The U.S. Energy Department will soon send Victoria Coates, who recently handled Middle East issues on the White House national security council, to Riyadh as a special energy envoy to work on stabilizing energy markets.

Disclaimer: Fusion Media would like to remind you that the data contained in this website is not necessarily real-time nor accurate. All CFDs (stocks, indexes, futures) and Forex prices are not provided by exchanges but rather by market makers, and so prices may not be accurate and may differ from the actual market price, meaning prices are indicative and not appropriate for trading purposes. Therefore Fusion Media doesn`t bear any responsibility for any trading losses you might incur as a result of using this data.

Fusion Media or anyone involved with Fusion Media will not accept any liability for loss or damage as a result of reliance on the information including data, quotes, charts and buy/sell signals contained within this website. Please be fully informed regarding the risks and costs associated with trading the financial markets, it is one of the riskiest investment forms possible.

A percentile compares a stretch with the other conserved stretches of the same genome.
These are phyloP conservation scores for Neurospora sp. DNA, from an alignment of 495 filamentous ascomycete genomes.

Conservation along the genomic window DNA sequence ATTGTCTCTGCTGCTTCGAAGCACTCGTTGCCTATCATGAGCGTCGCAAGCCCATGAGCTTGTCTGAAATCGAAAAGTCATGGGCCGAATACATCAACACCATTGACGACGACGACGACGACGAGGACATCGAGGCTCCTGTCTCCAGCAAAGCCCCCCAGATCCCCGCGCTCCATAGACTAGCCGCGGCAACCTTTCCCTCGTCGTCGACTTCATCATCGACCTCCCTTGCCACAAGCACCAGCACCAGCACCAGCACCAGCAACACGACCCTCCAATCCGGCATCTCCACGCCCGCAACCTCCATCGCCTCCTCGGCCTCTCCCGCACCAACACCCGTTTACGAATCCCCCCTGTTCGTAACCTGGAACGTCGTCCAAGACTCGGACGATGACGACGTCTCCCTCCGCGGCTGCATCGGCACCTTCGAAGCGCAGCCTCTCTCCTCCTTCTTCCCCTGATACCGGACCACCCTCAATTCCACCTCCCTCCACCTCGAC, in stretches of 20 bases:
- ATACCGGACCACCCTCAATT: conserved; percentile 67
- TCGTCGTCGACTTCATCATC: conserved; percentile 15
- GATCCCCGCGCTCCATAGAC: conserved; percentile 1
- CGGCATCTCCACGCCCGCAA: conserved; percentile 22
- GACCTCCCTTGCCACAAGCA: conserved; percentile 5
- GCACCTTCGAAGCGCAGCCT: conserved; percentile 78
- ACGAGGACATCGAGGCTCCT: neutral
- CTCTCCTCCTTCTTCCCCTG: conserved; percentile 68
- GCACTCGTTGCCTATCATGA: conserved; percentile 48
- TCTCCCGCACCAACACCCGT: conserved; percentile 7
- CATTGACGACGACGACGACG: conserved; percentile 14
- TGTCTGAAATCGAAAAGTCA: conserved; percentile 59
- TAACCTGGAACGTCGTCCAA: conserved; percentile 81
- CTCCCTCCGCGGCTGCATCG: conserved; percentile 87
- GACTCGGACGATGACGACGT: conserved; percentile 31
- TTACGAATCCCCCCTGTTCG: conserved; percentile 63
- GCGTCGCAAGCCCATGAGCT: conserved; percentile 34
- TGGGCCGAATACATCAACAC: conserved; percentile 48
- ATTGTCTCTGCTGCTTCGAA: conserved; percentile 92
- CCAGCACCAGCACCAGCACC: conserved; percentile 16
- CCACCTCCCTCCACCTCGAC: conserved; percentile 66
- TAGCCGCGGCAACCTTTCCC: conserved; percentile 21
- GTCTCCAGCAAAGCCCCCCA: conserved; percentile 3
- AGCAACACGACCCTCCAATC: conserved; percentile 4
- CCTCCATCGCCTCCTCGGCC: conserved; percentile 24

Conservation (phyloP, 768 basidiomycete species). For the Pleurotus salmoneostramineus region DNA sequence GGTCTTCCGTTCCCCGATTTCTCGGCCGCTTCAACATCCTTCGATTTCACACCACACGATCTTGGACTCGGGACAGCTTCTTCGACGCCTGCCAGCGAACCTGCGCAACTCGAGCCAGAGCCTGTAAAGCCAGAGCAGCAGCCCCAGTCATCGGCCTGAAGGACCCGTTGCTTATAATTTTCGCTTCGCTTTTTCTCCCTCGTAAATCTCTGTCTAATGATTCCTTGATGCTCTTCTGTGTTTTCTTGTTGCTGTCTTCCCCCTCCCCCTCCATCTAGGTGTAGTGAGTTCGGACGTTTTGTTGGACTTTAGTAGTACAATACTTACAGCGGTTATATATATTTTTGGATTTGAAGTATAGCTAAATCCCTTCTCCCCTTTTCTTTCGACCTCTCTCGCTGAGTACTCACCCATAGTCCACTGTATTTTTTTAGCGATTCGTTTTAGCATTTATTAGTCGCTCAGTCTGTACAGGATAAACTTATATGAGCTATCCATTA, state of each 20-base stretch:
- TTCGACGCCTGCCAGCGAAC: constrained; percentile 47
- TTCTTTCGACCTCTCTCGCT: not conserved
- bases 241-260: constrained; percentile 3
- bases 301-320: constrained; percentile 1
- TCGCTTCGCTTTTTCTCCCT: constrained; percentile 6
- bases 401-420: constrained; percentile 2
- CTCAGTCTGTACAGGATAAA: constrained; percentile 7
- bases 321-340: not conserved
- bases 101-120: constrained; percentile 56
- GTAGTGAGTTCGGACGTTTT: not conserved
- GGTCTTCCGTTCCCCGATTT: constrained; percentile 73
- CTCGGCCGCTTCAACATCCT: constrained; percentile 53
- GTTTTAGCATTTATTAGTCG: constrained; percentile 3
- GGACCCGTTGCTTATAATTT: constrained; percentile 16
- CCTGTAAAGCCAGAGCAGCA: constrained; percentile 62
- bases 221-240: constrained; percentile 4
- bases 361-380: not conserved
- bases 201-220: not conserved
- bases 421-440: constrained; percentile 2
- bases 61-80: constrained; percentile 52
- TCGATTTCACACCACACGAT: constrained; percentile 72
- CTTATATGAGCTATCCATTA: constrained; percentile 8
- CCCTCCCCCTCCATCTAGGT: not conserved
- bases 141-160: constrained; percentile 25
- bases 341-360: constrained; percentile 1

Crude posts biggest weekly losses since 2008, hit by coronavirus and Saudi price war By Reuters


© Reuters. FILE PHOTO: Pump jacks operate in front of a drilling rig in an oil field in Midland

By Stephanie Kelly

NEW YORK (Reuters) – Oil prices on Friday posted their biggest week of losses since the 2008 global financial crisis, rocked by the coronavirus outbreak and efforts by top exporter Saudi Arabia and its allies to flood the market with record levels of supply.

The rare combination of severe shocks to both supply and demand has caused the crude market to collapse as producers around the world steel themselves for an unexpected glut of oil in coming weeks.

“It’s a problem of an oil price war in the middle of a constricting market when the walls are closing in,” U.S. energy historian Daniel Yergin said.

The coronavirus sparked panic selling across markets for the bulk of the week. The virus has infected at least 138,000 people worldwide and killed more than 5,000, disrupting business, markets and daily life. [MKTS/GLOB]